Saturday, June 20, 2009

Origin of a Crisis

Last week Mark Thoma argued that the "shadow banking system" was primarily responsible for last fall's financial crisis. A blogger at The Atlantic tried to refute that claim, arguing that the crisis was started at institutions which were heavily regulated.

It seems that they’re both right, in a sense. Many of the big problems came from institutions that were regulated in the traditional markets in which they operated, but were not regulated while conducting off-balance-sheet trades. CDS trades, for example, were not subject to traditional capital requirement regulations, and many regulated banks were heavily engaged in these. So the ability of regulated banks to engage in activities which were not regulated was a huge problem.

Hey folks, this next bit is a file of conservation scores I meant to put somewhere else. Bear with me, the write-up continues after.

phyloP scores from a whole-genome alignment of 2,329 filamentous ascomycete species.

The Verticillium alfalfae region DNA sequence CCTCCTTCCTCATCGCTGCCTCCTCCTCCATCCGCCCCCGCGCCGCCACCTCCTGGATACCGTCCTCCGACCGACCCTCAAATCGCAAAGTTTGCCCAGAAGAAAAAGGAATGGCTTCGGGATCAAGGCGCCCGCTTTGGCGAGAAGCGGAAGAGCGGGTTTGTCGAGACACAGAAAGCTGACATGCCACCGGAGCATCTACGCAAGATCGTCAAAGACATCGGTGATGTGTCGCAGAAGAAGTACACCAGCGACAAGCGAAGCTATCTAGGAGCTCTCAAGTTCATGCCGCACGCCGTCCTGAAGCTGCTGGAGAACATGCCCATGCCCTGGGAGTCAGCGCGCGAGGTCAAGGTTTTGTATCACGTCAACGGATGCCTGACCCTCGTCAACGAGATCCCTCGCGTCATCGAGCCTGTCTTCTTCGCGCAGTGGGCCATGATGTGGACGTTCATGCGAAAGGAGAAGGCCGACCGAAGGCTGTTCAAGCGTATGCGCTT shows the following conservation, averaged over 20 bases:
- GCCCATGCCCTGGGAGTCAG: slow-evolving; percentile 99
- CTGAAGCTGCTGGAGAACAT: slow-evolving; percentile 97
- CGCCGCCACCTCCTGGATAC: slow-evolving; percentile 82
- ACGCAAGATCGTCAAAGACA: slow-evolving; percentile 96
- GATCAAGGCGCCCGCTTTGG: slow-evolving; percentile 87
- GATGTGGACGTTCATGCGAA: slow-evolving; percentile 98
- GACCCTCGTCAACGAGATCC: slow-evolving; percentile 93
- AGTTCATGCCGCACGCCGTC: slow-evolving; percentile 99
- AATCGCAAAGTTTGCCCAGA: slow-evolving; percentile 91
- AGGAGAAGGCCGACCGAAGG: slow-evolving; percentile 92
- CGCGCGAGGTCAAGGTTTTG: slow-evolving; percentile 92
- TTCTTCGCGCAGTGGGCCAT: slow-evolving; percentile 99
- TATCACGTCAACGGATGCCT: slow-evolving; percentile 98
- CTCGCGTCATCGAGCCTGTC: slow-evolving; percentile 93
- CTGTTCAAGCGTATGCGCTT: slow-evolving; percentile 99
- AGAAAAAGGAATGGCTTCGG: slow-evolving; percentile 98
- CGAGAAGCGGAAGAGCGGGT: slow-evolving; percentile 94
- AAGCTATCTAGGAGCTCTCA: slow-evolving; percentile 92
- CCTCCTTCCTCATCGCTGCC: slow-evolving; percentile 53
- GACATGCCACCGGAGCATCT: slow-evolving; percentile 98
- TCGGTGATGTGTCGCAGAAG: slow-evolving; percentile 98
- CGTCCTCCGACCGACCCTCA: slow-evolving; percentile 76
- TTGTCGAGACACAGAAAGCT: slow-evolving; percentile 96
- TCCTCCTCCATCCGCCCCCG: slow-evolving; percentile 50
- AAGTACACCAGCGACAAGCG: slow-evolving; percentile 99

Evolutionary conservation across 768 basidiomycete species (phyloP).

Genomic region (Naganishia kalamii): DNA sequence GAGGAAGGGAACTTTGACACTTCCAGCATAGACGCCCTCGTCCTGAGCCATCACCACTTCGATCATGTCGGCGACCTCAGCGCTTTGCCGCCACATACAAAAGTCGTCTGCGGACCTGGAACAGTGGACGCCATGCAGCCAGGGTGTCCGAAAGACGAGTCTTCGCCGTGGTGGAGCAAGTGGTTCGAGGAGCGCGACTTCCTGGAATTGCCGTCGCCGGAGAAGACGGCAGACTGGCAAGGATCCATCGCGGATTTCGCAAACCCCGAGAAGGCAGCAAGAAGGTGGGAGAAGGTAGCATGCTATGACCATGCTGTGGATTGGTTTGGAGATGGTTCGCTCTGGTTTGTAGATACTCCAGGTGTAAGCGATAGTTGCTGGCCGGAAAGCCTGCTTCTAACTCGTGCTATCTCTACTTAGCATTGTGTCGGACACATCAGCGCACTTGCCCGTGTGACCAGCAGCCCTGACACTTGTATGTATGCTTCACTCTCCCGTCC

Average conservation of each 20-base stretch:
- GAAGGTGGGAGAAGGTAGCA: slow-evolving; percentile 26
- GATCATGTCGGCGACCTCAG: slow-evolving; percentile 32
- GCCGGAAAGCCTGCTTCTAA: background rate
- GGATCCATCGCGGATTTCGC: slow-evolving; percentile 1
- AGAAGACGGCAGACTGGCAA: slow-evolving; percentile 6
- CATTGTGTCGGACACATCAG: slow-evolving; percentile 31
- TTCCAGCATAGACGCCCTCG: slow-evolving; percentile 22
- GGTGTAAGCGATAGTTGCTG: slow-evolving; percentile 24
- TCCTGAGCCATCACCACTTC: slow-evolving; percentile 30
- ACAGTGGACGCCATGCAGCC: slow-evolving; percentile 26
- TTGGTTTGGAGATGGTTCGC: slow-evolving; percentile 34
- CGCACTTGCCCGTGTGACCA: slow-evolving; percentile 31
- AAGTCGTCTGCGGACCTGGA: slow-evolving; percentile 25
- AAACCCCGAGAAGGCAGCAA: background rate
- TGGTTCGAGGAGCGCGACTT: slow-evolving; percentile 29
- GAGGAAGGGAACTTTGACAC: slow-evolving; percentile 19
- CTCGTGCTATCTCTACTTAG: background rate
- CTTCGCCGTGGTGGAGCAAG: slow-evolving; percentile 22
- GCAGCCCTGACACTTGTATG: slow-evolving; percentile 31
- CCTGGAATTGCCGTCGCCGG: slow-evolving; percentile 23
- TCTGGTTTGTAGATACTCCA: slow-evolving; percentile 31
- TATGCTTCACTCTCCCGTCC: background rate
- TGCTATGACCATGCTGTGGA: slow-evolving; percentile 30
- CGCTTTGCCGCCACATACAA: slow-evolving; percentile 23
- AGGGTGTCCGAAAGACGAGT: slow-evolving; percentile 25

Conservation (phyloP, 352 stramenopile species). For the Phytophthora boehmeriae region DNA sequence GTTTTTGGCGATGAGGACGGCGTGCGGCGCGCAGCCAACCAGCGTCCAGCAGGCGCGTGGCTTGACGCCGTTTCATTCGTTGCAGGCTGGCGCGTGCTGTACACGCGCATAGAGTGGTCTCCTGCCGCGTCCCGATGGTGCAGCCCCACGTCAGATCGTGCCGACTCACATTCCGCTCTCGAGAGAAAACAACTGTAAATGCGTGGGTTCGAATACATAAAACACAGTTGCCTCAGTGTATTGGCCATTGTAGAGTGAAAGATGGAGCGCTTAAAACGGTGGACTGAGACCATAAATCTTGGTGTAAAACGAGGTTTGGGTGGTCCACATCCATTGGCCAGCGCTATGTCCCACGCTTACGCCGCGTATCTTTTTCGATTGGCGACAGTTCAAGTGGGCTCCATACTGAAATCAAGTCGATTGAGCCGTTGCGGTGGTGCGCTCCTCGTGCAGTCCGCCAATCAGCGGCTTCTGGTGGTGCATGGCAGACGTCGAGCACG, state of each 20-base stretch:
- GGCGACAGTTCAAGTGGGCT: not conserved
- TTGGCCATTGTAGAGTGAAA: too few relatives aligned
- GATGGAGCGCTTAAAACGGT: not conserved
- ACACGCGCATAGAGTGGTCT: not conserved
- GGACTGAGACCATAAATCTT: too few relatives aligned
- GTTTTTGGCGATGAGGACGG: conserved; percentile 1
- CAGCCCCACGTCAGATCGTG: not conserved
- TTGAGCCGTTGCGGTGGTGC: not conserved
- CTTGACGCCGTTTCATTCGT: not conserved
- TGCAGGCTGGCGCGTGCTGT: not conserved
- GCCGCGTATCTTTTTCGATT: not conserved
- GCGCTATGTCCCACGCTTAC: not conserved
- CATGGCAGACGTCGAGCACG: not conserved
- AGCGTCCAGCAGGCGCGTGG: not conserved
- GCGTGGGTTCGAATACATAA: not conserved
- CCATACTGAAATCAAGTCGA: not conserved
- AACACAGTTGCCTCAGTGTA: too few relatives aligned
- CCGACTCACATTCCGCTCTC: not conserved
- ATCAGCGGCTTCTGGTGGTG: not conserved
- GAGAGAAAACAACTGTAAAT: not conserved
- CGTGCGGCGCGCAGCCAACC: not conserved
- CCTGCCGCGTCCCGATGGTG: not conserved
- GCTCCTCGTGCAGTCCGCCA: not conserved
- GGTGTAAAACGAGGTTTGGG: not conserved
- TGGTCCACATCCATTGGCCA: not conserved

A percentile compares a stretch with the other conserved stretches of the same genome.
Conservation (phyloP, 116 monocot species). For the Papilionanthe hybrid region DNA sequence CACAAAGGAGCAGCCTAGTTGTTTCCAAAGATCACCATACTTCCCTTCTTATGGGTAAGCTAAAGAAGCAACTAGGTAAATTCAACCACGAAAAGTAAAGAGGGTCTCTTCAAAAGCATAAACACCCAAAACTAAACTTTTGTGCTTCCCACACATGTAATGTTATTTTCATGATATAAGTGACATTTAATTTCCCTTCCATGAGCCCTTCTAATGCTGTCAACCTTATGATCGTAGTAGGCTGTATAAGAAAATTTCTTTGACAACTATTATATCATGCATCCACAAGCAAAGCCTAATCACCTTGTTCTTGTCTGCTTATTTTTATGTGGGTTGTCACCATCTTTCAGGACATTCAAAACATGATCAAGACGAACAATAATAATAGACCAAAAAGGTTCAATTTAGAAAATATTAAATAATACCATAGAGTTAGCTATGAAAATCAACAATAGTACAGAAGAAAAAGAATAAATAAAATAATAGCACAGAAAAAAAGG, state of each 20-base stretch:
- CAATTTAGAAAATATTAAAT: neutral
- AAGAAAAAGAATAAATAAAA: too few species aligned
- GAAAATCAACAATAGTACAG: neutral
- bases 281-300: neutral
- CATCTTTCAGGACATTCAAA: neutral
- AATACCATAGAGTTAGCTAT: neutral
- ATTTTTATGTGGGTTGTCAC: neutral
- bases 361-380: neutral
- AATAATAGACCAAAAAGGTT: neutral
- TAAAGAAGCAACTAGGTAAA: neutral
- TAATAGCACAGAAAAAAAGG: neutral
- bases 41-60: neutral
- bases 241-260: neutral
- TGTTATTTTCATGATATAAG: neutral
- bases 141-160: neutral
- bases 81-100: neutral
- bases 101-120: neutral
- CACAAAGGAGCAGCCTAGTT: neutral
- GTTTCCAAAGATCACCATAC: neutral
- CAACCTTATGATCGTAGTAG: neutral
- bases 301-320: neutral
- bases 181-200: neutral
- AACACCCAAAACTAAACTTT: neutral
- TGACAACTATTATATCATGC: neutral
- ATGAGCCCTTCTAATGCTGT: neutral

Obviously, something should be done about derivatives, particularly the CDS’s. You can regulate traditional banking operations all you want, but if you are ignoring the potential for massive liquidity risk in unregulated trading, then you’re wasting your time, or, worse, creating a sense of false security.

But what can be done about derivatives? I do not believe that they can be made safe through regulatory oversight; they are simply too complex for regulators to properly value. And because of correlation issues, market participants are even less able to quantify liquidity risk because they do not have access to information regarding the overall positions of their counter-parties. (Presumably, the regulatory agency would have this information, but that is a big presumption.)

So, if they are not safe now, and they cannot be safely overseen, I think the answer is to ban them.

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